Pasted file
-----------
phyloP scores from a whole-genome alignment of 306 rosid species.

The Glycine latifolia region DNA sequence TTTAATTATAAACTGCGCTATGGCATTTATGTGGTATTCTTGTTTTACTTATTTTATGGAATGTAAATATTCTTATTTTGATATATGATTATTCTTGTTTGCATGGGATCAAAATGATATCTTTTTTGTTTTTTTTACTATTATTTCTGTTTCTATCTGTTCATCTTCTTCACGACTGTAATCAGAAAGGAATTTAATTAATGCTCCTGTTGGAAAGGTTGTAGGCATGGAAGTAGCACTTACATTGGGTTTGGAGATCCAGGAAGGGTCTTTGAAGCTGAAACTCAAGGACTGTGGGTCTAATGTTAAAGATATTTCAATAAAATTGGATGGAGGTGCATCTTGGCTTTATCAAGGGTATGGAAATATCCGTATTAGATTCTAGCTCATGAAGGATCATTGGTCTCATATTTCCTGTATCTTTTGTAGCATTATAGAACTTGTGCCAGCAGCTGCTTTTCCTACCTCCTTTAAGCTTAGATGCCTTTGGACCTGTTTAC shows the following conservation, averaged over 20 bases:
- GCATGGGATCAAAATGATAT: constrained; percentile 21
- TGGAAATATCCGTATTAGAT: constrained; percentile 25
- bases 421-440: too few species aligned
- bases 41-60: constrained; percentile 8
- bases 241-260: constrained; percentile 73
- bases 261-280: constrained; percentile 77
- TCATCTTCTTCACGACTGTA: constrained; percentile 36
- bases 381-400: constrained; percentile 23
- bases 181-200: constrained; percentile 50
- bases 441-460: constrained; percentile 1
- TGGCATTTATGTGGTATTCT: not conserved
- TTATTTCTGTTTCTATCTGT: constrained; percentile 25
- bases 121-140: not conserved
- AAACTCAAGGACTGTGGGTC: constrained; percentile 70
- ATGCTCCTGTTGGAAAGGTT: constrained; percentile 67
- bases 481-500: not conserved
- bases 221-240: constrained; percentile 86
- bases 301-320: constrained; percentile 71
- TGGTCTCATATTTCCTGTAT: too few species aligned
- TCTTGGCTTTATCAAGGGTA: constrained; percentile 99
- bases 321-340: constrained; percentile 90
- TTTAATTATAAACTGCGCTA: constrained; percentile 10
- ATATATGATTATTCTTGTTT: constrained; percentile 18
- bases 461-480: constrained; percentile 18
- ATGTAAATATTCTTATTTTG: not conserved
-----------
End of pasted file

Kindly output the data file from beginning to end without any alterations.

phyloP scores from a whole-genome alignment of 306 rosid species.

The Glycine latifolia region DNA sequence TTTAATTATAAACTGCGCTATGGCATTTATGTGGTATTCTTGTTTTACTTATTTTATGGAATGTAAATATTCTTATTTTGATATATGATTATTCTTGTTTGCATGGGATCAAAATGATATCTTTTTTGTTTTTTTTACTATTATTTCTGTTTCTATCTGTTCATCTTCTTCACGACTGTAATCAGAAAGGAATTTAATTAATGCTCCTGTTGGAAAGGTTGTAGGCATGGAAGTAGCACTTACATTGGGTTTGGAGATCCAGGAAGGGTCTTTGAAGCTGAAACTCAAGGACTGTGGGTCTAATGTTAAAGATATTTCAATAAAATTGGATGGAGGTGCATCTTGGCTTTATCAAGGGTATGGAAATATCCGTATTAGATTCTAGCTCATGAAGGATCATTGGTCTCATATTTCCTGTATCTTTTGTAGCATTATAGAACTTGTGCCAGCAGCTGCTTTTCCTACCTCCTTTAAGCTTAGATGCCTTTGGACCTGTTTAC shows the following conservation, averaged over 20 bases:
- GCATGGGATCAAAATGATAT: constrained; percentile 21
- TGGAAATATCCGTATTAGAT: constrained; percentile 25
- bases 421-440: too few species aligned
- bases 41-60: constrained; percentile 8
- bases 241-260: constrained; percentile 73
- bases 261-280: constrained; percentile 77
- TCATCTTCTTCACGACTGTA: constrained; percentile 36
- bases 381-400: constrained; percentile 23
- bases 181-200: constrained; percentile 50
- bases 441-460: constrained; percentile 1
- TGGCATTTATGTGGTATTCT: not conserved
- TTATTTCTGTTTCTATCTGT: constrained; percentile 25
- bases 121-140: not conserved
- AAACTCAAGGACTGTGGGTC: constrained; percentile 70
- ATGCTCCTGTTGGAAAGGTT: constrained; percentile 67
- bases 481-500: not conserved
- bases 221-240: constrained; percentile 86
- bases 301-320: constrained; percentile 71
- TGGTCTCATATTTCCTGTAT: too few species aligned
- TCTTGGCTTTATCAAGGGTA: constrained; percentile 99
- bases 321-340: constrained; percentile 90
- TTTAATTATAAACTGCGCTA: constrained; percentile 10
- ATATATGATTATTCTTGTTT: constrained; percentile 18
- bases 461-480: constrained; percentile 18
- ATGTAAATATTCTTATTTTG: not conserved